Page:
Why bring it on? Doesn’t stress cause you to pack on the pounds? Stress releases cortisol into your blood stream, helpful when you need energy to outrun a puma or saber-tooth tiger. But as we all know, our current stress does not come from discovering a predator in the bush that we have to outrun. Our stress comes from the boss, the kids, the spouse, the traffic, the dog, the cat, the in-law, the coworker. Things that, if you want to appear sane, you can’t sprint away from when you feel they’ve stressed you out. However, this is certainly not the stress which I am referring to here.

In order to be able to run longer, you have to push yourself to run longer than you have before. That’s positive stress. Stressing your systems causes your body to adapt, so you can go harder, faster, and be stronger. Place some stress on these areas to improve:

1) Your core. How straight your posture—spine—is depends on how strong your core muscles are. How heavy your squats, how heavy your shoulder presses, how fast you sprint, how far you can walk, that all generates from the power within your center. There’s a reason Joseph Pilates dubbed it The Powerhouse. Stress the core, strengthen your whole body. {NOTE: This does not say do endless crunches!}

2) Heart and Lungs. Cardiovascular activities strengthen these organs, which makes you stronger because you’ll train your body to use oxygen more efficiently, as well as excreting toxins that can hinder your advancements. Stress the heart and lungs, improve your performance output.

3) Your Weak Spots. It’s fun to train your favorite body part (or the ones you can see in the mirror!). Who wants to feel weak? However, we break at our weak parts, so you have to focus on making them not-so-weak. I have a bad ankle, my left one. I broke the tibia just above my ankle when I was 12. I did a bit of rehab, but it is still…over 10 years later…the weak link in my chain. I often roll it when I run, especially when I head out on uneven terrain, and just last weekend I had to ice it extensively after 2 days of 3-hours of soccer. Is it humbling to realize I have to write out the alphabet with my foot as a part of my training routine? Of course. But if I want to increase my agility and speed, I can’t have an ankle that holds me back, or rolls whenever I try to switch directions quickly. Be honest with your body, name your weakness, and stress it.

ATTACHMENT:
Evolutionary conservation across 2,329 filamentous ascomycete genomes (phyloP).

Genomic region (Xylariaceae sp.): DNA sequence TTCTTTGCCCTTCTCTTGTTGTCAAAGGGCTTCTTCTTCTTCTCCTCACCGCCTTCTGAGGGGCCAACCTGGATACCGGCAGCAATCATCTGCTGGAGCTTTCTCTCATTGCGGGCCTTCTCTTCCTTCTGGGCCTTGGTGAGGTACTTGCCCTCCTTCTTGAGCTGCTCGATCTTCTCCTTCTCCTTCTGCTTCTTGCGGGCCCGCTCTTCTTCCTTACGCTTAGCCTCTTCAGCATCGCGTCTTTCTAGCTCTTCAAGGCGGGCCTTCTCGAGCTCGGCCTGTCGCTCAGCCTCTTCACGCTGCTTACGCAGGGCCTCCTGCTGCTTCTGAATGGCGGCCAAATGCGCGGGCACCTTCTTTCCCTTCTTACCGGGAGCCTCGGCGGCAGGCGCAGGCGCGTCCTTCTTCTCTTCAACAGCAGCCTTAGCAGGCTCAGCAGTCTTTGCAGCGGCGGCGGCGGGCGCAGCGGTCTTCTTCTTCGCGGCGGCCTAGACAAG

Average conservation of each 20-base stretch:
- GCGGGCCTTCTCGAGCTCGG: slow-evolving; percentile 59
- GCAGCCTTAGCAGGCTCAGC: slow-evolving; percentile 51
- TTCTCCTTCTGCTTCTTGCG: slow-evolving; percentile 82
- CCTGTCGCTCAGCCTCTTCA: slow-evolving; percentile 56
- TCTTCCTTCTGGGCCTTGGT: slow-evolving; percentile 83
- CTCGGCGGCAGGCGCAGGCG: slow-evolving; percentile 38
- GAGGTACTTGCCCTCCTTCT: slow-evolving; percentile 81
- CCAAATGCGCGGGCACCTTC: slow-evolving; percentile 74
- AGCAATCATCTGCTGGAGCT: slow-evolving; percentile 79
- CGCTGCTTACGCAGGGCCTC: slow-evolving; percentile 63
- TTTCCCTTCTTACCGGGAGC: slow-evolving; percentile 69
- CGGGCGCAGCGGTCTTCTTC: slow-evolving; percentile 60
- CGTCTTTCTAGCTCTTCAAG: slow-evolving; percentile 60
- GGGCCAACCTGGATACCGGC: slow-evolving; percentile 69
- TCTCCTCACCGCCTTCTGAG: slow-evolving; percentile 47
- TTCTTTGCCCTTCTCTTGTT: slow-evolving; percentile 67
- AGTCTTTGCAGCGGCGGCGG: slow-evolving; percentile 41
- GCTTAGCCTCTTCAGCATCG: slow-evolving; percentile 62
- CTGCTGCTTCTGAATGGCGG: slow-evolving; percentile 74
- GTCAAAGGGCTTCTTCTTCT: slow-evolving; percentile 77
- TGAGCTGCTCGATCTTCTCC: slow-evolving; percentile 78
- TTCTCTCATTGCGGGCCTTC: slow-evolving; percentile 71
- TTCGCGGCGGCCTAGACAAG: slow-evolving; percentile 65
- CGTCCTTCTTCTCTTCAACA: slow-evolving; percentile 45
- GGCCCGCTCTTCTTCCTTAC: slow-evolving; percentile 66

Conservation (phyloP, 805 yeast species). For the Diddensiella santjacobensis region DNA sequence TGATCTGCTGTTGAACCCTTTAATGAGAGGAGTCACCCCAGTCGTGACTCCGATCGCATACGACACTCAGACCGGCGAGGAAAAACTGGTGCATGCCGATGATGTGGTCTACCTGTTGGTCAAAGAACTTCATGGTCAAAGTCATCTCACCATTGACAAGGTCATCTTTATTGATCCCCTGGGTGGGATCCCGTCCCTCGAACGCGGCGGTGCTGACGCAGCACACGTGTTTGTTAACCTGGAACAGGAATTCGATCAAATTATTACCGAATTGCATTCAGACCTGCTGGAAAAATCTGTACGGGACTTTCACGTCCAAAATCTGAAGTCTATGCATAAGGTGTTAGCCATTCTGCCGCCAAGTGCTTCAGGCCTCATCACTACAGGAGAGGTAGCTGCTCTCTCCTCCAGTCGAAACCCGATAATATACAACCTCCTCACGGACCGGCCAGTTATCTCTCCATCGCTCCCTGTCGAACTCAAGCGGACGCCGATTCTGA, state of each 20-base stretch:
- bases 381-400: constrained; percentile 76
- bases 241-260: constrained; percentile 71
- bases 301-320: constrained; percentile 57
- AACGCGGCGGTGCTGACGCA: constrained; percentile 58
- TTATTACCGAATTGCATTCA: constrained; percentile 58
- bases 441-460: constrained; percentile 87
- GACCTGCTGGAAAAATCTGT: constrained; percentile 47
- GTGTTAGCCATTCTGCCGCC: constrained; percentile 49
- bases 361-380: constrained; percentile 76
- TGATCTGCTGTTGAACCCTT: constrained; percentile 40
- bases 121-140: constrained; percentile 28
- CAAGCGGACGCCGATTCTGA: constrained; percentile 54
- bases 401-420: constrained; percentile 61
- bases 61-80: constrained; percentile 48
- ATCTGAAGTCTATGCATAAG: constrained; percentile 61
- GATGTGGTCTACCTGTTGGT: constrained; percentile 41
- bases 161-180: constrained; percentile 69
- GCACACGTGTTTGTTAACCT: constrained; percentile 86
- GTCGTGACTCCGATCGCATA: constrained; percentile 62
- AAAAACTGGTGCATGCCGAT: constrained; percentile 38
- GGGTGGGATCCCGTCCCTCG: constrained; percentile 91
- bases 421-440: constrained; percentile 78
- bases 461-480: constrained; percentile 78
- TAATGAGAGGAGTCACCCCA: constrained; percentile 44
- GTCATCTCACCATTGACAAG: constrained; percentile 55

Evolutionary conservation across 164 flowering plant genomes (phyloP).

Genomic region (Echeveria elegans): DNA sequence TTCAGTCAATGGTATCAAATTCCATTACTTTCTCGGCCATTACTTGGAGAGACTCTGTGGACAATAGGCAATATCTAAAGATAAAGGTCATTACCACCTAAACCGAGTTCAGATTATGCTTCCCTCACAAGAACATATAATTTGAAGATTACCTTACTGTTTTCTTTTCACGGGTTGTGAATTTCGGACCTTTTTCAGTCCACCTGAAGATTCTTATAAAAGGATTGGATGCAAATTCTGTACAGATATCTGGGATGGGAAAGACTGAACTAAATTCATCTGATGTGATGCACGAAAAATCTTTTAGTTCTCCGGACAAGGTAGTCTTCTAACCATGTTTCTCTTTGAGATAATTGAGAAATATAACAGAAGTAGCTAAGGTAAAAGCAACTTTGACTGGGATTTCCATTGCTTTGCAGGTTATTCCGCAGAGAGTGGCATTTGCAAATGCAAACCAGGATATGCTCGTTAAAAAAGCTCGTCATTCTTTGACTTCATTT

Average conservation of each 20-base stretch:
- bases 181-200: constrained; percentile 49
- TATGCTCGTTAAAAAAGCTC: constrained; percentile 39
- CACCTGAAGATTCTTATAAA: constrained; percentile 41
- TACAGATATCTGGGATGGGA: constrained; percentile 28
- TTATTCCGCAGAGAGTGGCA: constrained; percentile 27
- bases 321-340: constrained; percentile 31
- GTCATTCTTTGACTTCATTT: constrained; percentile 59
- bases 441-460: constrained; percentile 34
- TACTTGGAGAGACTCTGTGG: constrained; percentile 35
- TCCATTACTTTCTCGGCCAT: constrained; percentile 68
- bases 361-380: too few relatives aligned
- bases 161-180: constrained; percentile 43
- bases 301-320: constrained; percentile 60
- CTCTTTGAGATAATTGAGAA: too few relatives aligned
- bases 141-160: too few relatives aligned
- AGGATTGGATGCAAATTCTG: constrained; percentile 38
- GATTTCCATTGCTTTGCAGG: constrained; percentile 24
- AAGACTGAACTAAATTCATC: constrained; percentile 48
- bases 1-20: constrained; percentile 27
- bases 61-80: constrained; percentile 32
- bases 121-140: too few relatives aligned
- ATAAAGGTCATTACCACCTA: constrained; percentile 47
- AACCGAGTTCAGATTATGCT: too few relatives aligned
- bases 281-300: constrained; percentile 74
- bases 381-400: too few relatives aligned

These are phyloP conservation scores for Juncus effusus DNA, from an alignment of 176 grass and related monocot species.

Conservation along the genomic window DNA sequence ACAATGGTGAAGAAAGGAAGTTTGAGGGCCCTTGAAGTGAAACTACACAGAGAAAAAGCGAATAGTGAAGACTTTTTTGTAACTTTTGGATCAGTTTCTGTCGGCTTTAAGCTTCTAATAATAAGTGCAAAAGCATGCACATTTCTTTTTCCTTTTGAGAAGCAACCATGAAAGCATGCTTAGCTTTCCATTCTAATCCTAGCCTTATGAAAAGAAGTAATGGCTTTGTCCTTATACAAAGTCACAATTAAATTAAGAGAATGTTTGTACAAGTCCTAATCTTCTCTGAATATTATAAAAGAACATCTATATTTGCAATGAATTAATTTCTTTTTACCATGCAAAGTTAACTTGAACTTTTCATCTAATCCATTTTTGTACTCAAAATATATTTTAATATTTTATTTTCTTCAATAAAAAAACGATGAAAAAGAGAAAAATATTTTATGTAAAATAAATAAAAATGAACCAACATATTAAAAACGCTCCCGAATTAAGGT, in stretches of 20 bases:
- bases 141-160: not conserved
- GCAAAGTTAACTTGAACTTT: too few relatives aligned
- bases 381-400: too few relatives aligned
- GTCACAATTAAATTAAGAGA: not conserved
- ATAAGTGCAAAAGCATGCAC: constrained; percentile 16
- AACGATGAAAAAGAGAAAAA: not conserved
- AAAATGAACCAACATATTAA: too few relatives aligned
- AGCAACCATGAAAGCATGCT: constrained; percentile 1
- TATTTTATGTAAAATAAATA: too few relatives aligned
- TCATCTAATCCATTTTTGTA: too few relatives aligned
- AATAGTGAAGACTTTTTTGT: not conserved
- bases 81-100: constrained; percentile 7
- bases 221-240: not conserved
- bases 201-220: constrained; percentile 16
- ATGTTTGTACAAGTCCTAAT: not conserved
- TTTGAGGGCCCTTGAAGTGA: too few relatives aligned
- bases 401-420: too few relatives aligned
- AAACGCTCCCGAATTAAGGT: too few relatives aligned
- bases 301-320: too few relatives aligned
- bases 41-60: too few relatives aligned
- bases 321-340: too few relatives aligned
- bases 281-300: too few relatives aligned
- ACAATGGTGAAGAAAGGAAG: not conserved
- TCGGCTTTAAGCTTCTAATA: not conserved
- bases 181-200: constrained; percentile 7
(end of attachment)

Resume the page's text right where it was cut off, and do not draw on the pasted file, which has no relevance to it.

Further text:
4) Muscles Under Resistance. If you’re not yet, you should be. Resistance training takes many forms, so there is no reason not to stress your muscles at least twice a week. Body-weight exercises, free weights, tubes, bands, machines, tires, medicine balls, balance balls, benches, couches, stairs…they can all be used to increase your overall musculature. Why do this? One, muscle is metabolically active (as compared to adipose tissue—fat—that just sits there eating up all your excess calories to save for later), so it actually uses what you eat to repair and function. Two, for those concerned about body size, toning can make your appearance more compact and slender. Three, strong muscles not only help in your athletic endeavors, but makes carrying groceries, hauling wood, picking up children/grandchildren, and moving furniture easier.

5) Muscles Stretched. Did you know that stretching between sets of weight lifting can make you stronger?

That’s because stretching actually strengthens muscles due to tiny itty bitty microtears that occur during the reach. Does this pose really look like it doesn’t take strength to master?

 

 

 

 

 

 

 

 

 

 

 

Now of course, you don’t need to be getting all Gumby in order to strengthen by stretching. Do the ones you remember from school. Touch your toes (or knees), reach up, drop your head to the side and stretch your neck, all those good ones.

 

Push yourself. Become a friend of systematic, positive stress. Your body will adapt and grow.

“It is not the strongest of the species that survives, nor the most intelligent. It is the one that is most adaptable to change.” Charles Darwin

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